Daniel - Poker Journal
Homesick04 Oct 2008
Before I can do that, I've got just one more tournament left to play. I wasn't able to play the regular EPT London event due to me finishing 5th at the WSOPE, but I will be playing in the 20,000 pound buy in "High Rollers" event.
It's going to take some serious adjustments for me to do well in that event because it's a two day event which means a fast paced structure that will force the play to go pre-flop rather than post-flop pretty quickly in order to finish in time. For the last 50+ hours I grew accustomed to a very slow place with two hour levels which allowed me to really play within my comfort zone. I'll need to come out of that comfort zone and conform to a more gambling like approach for this event. Really depend more on my instincts and take a lot of risks when i think I'm ahead, something I avoided doing at the WSOPE.
The event boasts 60 minute levels and 20,000 in starting chips. The goal is to get down from a 100 player field to 8 in a day so some levels had to be omitted from the structure. It's still going to be a tight squeeze and likely a long day, but here is what the structure looks like:
The lines represent missing levels and also factoring in the 60 minute levels the average stack will dwindle below 40 BB's rather quickly, and at that point few flops will be seen as most players will be forced to make the important decision about their hand before the flop.
For those curious, small ball cannot be applied to a structure like this effectively once the average stack dips below the 40 BB mark. Your raise sizing can, and should remain the same as it would with the small ball approach, but no longer can you call raises liberally and see flops instead of re-raising pre-flop with relatively strong hands. The dead money in the pot is already going to be substantial enough to warrant a re-raise.
I'm playing exceptional poker at the moment and will put in my best effort, but this type of a structure will neutralize some of my advantage over the field because it takes away many opportunities to see flops in position. My focus will be to work on a different aspect of my game, one that isn't as strong as it could be. It's a less consistent style but this structure may warrant it so I may either be out early, or will amass a decent stack by level 6.
I would expect the online pros to do quite well in this event because it mimics the events they are accustomed to playing with the average stack size being shallow for the most part.
I can't wait to go home. I'll only be home a few days before heading to Niagara Falls, and those few days will be filled with work for The Real Deal show and PokerVT, but I miss my dog Mushu and just hope he doesn't hate me when he sees me. Chihuahuas are sensitive dogs and when I leave for long stretches I can't help but get the feeling that he feels abandoned by me. What's worse, is that just when things will be better... I'm off again to Niagara.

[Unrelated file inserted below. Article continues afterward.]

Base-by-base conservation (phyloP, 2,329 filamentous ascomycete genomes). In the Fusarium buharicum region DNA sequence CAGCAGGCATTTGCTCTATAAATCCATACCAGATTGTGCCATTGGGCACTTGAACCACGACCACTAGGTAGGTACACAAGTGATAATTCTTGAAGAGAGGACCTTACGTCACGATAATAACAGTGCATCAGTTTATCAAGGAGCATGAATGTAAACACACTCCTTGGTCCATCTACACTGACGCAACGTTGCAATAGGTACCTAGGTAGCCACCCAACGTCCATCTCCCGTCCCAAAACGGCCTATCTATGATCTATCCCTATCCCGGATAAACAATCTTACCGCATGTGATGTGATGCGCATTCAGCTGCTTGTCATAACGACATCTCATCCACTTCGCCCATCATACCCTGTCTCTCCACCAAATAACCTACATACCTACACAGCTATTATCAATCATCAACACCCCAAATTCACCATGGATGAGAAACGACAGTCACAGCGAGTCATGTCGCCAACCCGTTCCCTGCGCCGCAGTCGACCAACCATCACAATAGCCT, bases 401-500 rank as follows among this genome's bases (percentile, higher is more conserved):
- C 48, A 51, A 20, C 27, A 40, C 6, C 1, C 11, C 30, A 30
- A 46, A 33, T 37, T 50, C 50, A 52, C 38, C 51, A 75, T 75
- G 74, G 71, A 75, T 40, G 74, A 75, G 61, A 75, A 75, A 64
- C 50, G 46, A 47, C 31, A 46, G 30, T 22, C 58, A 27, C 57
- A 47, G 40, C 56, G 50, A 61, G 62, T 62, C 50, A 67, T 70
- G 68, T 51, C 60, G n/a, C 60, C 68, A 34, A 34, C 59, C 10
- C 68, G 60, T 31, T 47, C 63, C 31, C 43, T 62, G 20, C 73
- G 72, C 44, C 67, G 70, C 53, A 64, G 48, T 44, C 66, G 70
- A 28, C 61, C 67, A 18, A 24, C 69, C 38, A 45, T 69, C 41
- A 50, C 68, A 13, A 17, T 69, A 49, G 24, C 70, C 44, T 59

I also miss my buddies. They are a bunch of idiots, but they are my idiots. I miss golfing with them, hanging out and making up a bunch of ridiculous bets that no one has any intention of paying, "I'll lay you 20-1 on $10,000 that you never shoot 75 from the blues in the next 5 years." Or something similarly stupid. I miss having dinner at some Sushi place and doing the sake/beer thing and then playing pool, Golden Tee, or even Wii bowling. I've worked really hard out here but didn't really have any fun. Oh well, fun isn't what I was here for- I was here to win.
My other true passion is my fantasy hockey team and we did our entry draft today. I already had a full team so only picked up four players. I feel great about where I got the players I picked because I had them rated much higher:
1st Pick 17th overall: D Jake Gardiner, ANA. (2nd on my list)
2nd Pick 37th overall: D Brandon Burlon, NJ. (15th on my list)
3rd Pick 57th overall: F Evgeny Grachev, NYR. (19th on my list)
4th pick 77th overall: D Michael Ratchuk, PHI (25th on my list)
Decent work in a draft that was the weakest in the history of our pool. I'm confident that I was the most prepared out of the 20 owners and I am a mortal lock to win my division with the youngest team I've ever had, all entering their prime. If you read some of my old hockey blogs, you'd know, that winning my fantasy league championship is on par with winning a WSOP bracelet and no, I'm totally not kidding.
My body is a bit worn down from the WSOPE. It was a grueling marathon and depleted me of a lot of energy, but man, at that final table I had a full tank of energy, but the cards didn't cooperate. I don't know what my energy will be like for tomorrow, but I plan on trying to play my 100% best poker and see if I can get lucky when I need to.